“This is just a piece of paper,” said lawyer and women’s advocate Pamela Cross during the second day of the inquest, holding up a restraining order.

Concerns about Warmerdam’s safety had been flagged earlier. 

In May 2013, a Pembroke, Ont., probation officer took over supervising him because Borutski was moving to Killaloe, Ont., about 21 kilometres northwest of Warmerdam’s home. 

While allowed under his probation order, the move closer to his victims sparked “backlash” from the Ontario Provincial Police in Killaloe, the Crown attorney’s office and the Victim/Witness Assistance Program, according to the report. 

Warmerdam attended a “high-risk review meeting” to discuss the move while Borutski’s ex-wife was contacted “given the potential risk she continued to be in and the ongoing history of reported abuse she had experienced.” 

His ex-wife is not named in the report or inquest to protect her identity as a survivor of his abuse.

A sentencing judge ultimately backed the relocation, despite the “grave concerns” sounded.

The murders at the centre of the inquest all occurred in Renfrew County, west of Ottawa. (Office of the Chief Coroner)

“Nathalie Warmerdam was pleading with probation and parole for more information, better protections, steps to be taken,” said Mercer, the lawyer representing End Violence Against Women Renfrew County during the inquest.

“She was terrified at the idea of him reporting to a PAR program across the street from where she worked. He never showed up for the program. But she lived in fear and she was trying to prevent that.”

The inquest heard on Monday that Warmerdam tried to contact probation officers herself.

“She really struggled with getting information from probation and parole,” testified Faye Cassista, a Renfrew County victims services worker who helped Warmderdam formulate a safety plan against him in the two years leading up to her murder. “It gave her a lot of anxiety.”

While his probation supervisor in Pembroke initially made contact with the victims, “there was no followup at any time to gauge how they were managing” — even after Borutski reported spotting one of his victims in public, according to the report.

Substance abuse not adequately explored

One of the other takeaways from the review is that probation officers “certainly can’t just rely on what the offender is telling you,” said Burns, the family lawyer who works with survivors.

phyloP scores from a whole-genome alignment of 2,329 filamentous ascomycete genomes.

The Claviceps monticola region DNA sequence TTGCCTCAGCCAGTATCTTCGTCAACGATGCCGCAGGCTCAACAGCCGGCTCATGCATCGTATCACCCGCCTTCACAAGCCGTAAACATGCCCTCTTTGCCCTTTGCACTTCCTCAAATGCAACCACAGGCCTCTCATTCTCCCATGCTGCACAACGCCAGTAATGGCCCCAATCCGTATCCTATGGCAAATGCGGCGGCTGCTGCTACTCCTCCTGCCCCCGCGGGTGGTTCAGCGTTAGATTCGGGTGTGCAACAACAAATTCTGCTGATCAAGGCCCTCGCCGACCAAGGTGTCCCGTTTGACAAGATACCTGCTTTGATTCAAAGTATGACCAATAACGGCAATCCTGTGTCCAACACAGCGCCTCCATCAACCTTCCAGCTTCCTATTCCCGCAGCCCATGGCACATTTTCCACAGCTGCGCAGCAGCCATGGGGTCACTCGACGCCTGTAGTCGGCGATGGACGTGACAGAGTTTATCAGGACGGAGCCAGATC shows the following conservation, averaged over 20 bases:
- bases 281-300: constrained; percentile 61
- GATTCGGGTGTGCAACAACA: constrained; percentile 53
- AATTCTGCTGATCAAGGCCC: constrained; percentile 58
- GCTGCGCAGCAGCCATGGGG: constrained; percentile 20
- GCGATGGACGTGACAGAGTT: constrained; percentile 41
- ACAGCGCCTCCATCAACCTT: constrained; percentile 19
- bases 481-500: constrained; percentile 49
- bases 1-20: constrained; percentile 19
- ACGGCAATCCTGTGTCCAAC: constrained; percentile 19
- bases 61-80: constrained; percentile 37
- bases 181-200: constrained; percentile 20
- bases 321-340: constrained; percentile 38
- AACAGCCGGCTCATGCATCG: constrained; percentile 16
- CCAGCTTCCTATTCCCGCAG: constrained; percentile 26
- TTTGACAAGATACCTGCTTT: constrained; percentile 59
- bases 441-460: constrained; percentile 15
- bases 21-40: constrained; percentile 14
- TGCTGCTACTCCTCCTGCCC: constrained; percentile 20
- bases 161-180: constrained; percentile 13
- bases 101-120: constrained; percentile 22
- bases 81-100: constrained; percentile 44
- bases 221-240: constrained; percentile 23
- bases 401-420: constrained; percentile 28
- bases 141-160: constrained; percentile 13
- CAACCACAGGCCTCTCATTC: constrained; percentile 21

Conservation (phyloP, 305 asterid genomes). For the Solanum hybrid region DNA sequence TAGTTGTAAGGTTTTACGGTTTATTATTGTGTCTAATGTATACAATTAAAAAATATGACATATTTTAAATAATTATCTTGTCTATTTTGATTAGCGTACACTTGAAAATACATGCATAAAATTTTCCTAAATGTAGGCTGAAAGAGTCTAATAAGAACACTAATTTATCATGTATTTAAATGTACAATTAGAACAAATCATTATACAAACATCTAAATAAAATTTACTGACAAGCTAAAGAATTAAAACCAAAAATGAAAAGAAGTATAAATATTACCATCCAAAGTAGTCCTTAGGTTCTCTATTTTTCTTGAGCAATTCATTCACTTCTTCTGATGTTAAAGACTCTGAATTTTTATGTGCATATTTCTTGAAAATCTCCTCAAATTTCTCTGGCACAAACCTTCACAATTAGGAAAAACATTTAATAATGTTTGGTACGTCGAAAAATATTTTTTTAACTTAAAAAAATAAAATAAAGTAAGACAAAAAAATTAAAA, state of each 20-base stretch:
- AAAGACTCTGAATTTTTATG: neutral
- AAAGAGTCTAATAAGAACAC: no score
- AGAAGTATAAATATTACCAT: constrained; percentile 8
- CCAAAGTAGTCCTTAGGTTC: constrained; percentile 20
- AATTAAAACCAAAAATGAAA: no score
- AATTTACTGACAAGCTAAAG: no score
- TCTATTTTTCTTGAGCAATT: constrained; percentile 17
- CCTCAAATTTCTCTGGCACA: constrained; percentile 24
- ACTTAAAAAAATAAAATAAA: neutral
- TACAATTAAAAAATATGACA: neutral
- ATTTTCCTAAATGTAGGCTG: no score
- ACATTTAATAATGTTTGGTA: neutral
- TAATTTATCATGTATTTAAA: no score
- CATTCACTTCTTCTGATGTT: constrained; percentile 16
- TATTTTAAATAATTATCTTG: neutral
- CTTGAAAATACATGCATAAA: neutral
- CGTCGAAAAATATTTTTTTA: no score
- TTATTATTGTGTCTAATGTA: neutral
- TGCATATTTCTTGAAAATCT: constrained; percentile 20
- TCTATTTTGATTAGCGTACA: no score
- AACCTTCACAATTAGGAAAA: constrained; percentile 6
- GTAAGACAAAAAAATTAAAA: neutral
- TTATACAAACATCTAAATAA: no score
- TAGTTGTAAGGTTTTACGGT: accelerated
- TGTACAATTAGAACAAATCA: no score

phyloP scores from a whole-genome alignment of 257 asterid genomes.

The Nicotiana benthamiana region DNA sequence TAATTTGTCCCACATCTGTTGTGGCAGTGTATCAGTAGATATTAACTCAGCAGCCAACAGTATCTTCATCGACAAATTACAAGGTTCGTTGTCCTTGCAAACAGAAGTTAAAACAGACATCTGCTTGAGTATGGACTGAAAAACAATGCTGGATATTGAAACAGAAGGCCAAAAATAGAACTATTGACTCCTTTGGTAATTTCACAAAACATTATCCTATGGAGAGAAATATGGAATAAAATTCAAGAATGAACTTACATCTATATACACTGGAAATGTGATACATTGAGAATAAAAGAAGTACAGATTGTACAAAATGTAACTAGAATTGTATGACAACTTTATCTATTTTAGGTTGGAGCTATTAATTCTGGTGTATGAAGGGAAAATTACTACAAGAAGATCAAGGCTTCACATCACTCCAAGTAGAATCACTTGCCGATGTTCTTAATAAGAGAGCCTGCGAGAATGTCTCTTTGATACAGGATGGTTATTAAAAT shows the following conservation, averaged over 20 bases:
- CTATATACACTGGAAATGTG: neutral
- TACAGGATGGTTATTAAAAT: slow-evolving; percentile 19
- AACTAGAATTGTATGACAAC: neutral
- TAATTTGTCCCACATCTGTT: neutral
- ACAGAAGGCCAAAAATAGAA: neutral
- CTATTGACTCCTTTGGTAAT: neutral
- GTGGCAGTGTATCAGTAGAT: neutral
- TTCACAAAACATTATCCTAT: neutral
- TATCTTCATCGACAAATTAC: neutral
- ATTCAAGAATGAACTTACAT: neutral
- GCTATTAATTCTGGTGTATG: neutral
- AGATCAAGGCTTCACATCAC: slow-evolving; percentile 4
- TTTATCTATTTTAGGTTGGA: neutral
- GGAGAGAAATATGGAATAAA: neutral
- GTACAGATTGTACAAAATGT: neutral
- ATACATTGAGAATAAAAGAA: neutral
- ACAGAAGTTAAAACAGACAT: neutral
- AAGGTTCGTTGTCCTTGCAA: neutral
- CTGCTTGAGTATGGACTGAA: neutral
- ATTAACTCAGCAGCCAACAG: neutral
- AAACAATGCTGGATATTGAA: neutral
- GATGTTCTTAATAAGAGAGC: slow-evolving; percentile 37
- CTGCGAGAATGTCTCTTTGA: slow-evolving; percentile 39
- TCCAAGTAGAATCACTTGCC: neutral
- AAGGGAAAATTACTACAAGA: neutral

“You probably have to check with multiple collateral [sources] to see what the full picture of what’s going on is.”

Leighann Burns is a family lawyer who works with survivors of intimate-partner violence. (Jean Delisle/CBC)

Under a section titled “What went well,” the review said his original probation officer did a good job of contacting his family doctor to try to learn about his substance abuse and mental health issues. 

His probation officer in Pembroke did not allow him to check in over the phone, insisting on twice-monthly meetings in person. 

But the review also highlighted a failure to connect him with a suite of sorely-needed supports, said psychologist Dr. Peter Jaffe, who reviewed nearly 10,000 documents in the case. 

“This case is a tragic example of someone who needed much more than a PAR program,” Jaffe testified last week. “He needed support in terms of addictions and mental health.”

The topic of substance abuse was not thoroughly explored with him or people who knew him, even after Kuzyk flagged alcohol as a trigger for his brutal beating of her, according to the report. He was never referred to a substance abuse program. 

He was assigned and referred to a mental health worker, but the report said their work wasn’t consistent enough to address any mental health issues.

As for his failure to attend that PAR partner assault program, the review catalogues a multitude of excuses he gave — everything from confusion, to him saying the program would do no good “due to his anxiety.” 

“He clearly had no intention of attending the program,” Mercer said. 

“This is a guy that didn’t have any trouble getting a car on the day of the murders … but claims that he wasn’t able to access a vehicle in order to get to the program.”

Some participants at the inquest are carrying symbolic magic wands inscribed on one side with the initials of the three victims: Carol Culleton, Anastasia Kuzyk, and Nathalie Warmerdam. (Guy Quenneville/CBC)

He was never charged with breaching his probation orders and officers didn’t document why they didn’t take any action, according to the report. 

The inquest heard on Friday that probation officers, alongside police officers, have the power to lay such charges.

“What sits with me about this report is the sense that there actually might have been reason that he should have been back in jail on the day of the murders,” Mercer said. 

WATCH | One of the missed red flags: 

Why things may have been different if Borutski had been ‘more carefully supervised’

Kirsten Mercer, a lawyer participating in the coroner’s inquest, says Basil Borutski’s refusal to attend a Living Without Violence partner assault response (PAR) program should have been a “red flag” to probation officers.

Calls for change

Dated just over a month after the 2015 murders of Warmerdam, Kuzyk and Culleton, the death review report outlined a number of recommendations, including making PAR more easily available to rural residents by launching a transportation strategy.

Mandatory or refresher training was called for on a number of fronts, including the reality of supervision in rural Ontario, the need for “thoughtful” release conditions, recognizing triggers and flags for high-risk violent offenders, strategic note-taking and “the crucial importance of obtaining detailed offender background information.”

“It’s a report that should have been sent to every probation officer in the province,” Jaffe testified, adding that check-ins with high-risk intimate partner abusers should be weekly. 

Burns and Mercer commended Ontario’s probation and parole services for critically self-examining their work and recognizing changes were needed. 

“It’s exactly the kind of thing that we hope our institutions do when something goes wrong,” Mercer said.